The authors of two new books from History Press — one chronicling events in New Orleans leading up to the infamous Super Bowl power outage in 2013, and the other a history of Hattiesburg, Miss. — will read from and discuss their works at Tulane University tonight (Wednesday, Feb. 4).
Readings of “New Orleans Boom and Blackout” and “Hattiesburg, Mississippi: A History of the Hub City” will begin at 7 p.m. at the Woldenberg Art Center at Tulane. For more information, see the news release from Tulane University below:
The New Orleans Center for the Gulf South at Tulane University (NOCGS) is proud to host a joint book launch and reception for two New Orleans-based authors, both of whom have published major new works of history in recent months. Brian Boyles, author of New Orleans Boom and Blackout: One Hundred Days in America’s Coolest Hotspot (History Press, 2015) and Benjamin Morris, author of Hattiesburg, Mississippi: A History of the Hub City (History Press, 2014), will read from their works and hold a Q&A session with the public on Wednesday, February 4 at 7pm in Freeman Auditorium on Tulane’s campus. Joel Dinerstein will moderate; a book signing and reception will follow the event.
Boyles, a Tulane graduate from 1999, is currently Vice President of Content at the Louisiana Endowment for the Humanities. His book chronicles the 100 days prior to New Orleans’ hosting Super Bowl XLVII in 2013, when business leaders and tourism officials declared the rise of the “new New Orleans,” a thriving city brimming with hope and energy. Yet the watershed moment culminated in darkness when the lights went out in the Superdome. In his thrilling portrait, Boyles unearths the conflicts, ambitions, and secret histories that defined the city in this pivotal time.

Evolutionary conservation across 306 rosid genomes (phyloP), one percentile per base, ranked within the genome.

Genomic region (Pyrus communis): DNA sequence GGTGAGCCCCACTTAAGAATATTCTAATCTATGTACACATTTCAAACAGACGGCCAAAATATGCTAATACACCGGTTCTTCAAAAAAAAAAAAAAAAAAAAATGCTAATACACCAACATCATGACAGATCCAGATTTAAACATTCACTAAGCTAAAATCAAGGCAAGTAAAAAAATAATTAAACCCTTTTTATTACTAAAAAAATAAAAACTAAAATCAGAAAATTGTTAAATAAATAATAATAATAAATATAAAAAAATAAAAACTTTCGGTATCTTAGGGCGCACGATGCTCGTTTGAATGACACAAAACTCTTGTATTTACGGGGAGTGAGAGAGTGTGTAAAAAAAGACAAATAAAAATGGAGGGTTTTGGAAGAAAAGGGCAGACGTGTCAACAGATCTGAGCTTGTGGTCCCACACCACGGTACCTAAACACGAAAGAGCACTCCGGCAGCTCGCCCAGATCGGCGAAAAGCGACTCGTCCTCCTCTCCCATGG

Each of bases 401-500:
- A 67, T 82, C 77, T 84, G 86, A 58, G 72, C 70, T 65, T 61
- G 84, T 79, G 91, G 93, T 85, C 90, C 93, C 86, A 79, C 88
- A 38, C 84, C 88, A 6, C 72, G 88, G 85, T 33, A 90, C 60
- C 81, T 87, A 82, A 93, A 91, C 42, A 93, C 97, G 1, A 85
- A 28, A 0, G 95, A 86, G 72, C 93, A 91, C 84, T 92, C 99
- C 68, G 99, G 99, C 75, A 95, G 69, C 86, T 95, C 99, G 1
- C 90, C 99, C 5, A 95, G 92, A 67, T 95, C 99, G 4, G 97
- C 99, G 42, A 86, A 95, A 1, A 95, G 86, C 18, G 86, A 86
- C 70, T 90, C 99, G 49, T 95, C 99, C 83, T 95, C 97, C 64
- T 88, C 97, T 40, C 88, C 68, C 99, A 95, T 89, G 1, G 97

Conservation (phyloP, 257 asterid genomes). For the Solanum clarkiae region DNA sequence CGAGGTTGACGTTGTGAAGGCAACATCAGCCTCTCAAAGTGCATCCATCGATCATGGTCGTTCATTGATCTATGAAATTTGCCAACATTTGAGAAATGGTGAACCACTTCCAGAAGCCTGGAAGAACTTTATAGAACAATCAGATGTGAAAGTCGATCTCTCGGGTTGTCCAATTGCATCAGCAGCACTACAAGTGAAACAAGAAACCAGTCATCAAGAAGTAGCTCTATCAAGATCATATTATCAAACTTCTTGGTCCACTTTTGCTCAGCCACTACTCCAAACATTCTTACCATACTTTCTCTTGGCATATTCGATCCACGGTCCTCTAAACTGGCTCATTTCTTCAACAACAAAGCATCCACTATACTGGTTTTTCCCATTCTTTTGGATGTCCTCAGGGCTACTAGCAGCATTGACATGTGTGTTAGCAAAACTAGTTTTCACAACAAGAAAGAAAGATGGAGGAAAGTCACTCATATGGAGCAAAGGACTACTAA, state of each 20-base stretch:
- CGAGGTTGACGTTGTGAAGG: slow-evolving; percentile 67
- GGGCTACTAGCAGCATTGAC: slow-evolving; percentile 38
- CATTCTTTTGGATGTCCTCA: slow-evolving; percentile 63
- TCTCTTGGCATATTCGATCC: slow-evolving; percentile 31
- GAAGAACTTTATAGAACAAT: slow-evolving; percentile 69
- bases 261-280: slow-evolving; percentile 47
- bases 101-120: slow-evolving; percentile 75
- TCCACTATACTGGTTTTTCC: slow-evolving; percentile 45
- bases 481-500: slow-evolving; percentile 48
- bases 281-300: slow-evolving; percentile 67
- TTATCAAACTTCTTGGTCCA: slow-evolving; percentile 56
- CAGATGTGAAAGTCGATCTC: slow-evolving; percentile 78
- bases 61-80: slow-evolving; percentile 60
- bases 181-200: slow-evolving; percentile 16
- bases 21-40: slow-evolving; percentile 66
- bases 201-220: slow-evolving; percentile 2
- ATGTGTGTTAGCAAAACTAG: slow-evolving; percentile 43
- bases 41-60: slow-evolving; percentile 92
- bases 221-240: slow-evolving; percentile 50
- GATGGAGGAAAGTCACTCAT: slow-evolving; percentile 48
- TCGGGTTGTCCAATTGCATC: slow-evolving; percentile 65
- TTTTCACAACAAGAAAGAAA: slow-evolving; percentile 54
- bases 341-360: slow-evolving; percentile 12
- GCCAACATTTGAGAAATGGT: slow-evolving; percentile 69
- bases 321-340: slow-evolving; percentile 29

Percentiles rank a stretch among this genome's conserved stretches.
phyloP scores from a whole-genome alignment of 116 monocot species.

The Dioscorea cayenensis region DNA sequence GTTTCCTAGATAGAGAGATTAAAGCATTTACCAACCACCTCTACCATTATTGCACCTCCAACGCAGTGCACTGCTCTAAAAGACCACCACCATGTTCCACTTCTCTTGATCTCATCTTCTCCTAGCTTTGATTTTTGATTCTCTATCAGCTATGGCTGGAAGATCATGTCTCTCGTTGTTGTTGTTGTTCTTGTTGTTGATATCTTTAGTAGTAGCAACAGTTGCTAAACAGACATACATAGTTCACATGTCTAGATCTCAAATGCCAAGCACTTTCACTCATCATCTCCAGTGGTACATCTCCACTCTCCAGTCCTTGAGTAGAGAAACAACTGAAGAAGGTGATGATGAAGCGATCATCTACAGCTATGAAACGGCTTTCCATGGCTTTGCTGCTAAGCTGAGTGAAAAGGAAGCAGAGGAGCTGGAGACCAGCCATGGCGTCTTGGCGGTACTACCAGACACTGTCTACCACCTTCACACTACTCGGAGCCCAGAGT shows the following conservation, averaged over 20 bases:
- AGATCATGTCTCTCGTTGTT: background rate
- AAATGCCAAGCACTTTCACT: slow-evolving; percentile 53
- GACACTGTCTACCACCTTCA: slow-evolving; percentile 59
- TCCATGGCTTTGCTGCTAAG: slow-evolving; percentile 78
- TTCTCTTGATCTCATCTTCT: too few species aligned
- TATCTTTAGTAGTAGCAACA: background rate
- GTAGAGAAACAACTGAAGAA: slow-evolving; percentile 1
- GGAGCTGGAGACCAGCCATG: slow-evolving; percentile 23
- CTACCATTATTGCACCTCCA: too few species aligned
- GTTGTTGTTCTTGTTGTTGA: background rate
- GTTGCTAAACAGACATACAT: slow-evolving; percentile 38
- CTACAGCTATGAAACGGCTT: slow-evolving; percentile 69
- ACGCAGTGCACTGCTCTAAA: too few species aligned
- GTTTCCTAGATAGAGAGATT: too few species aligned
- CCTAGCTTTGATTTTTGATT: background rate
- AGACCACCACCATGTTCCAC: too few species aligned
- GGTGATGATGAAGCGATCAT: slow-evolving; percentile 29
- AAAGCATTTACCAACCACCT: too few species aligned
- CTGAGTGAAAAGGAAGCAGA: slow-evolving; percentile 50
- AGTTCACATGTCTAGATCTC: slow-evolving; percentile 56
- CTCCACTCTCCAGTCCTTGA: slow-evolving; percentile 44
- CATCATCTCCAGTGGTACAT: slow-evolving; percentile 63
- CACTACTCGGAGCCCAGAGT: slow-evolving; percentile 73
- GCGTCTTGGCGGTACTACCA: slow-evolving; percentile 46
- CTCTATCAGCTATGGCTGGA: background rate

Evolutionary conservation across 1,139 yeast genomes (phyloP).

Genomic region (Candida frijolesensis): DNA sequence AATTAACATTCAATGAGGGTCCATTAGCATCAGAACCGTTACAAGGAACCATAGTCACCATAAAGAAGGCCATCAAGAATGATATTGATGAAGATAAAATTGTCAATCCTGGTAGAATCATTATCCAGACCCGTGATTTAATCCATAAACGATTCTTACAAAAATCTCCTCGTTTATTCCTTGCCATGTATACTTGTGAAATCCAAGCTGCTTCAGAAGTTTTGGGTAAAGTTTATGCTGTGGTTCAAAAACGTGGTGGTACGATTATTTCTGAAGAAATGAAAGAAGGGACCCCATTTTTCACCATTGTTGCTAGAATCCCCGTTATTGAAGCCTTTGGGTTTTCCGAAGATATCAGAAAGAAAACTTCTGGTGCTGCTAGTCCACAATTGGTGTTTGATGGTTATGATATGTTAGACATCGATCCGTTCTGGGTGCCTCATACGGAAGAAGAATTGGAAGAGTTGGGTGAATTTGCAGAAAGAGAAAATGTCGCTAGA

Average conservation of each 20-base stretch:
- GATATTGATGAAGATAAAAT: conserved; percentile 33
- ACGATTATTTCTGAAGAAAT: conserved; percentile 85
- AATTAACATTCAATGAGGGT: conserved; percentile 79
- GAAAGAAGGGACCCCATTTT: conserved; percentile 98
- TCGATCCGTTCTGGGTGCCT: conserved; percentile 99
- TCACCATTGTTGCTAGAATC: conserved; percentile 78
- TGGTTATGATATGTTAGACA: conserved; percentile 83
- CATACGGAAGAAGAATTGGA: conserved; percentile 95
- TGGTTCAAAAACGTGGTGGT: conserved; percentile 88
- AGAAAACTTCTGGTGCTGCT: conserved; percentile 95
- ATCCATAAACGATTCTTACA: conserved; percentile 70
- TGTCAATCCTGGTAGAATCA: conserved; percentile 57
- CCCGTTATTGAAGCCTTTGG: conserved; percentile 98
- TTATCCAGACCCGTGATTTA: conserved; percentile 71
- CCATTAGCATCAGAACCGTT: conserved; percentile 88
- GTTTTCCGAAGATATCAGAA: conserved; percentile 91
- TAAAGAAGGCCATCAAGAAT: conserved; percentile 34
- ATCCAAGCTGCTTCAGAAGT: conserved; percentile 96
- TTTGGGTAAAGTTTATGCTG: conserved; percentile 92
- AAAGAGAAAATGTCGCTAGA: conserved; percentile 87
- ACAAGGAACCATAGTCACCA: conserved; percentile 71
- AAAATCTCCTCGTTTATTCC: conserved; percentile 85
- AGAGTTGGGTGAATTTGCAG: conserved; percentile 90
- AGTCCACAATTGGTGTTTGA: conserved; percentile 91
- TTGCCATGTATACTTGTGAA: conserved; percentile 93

Morris, an award-winning poet, writer and member of the Mississippi Artist Roster, received a NOCGS research fellowship for his book, which is the first full-length narrative history of one of Mississippi’s most beloved cities. Far from its origins as a center for lumber and rail, Hattiesburg is today a regional capital for education, healthcare, commerce, and the armed forces, sharing a deeply-intertwined history with New Orleans that dates back to Hattiesburg’s founding 130 years ago.
“The Gulf South Center is proud to host these two young authors and celebrate the release of two books that investigate the history and culture of the region,” Dinerstein said. “Both works are significant contributions to our understanding of the making of modern New Orleans, Mississippi, and the wider Gulf South. We look forward to two stimulating talks and then a wide-ranging discussion with community, faculty, and students.”
When: Wednesday, February 4th, 2015
Where: Freeman Auditorium, 205 Woldenberg Art Center, Tulane University
Time: Readings start at 7:00 p.m. with Q&A, book signing, and reception to follow
Details: Event open to the public; copies will be available for purchase.
The New Orleans Center for the Gulf South at Tulane University (NOCGS) explores the region’s intersections with Africa, Europe, Latin America and the Caribbean through research, community engagement and a new academic curriculum. Often ignored in larger US histories, New Orleans and the larger Gulf South figure uniquely within colonial, regional, national, and global narratives. The Center is home to a new major at Tulane, the Musical Cultures of the Gulf South, and is building a field of study focused on the region’s music and culture. More information about both books are available at http://nolaboomandblackout.com/ and http://benjaminalanmorris.com/. For more information about the event or the Gulf South Center, please contact Joel Dinerstein at the phone number and email listed above, or visit http://tulane.edu/liberal-arts/NOCGS/.
[Disclosure: Benjamin Morris is the brother of Uptown Messenger publisher Robert Morris.]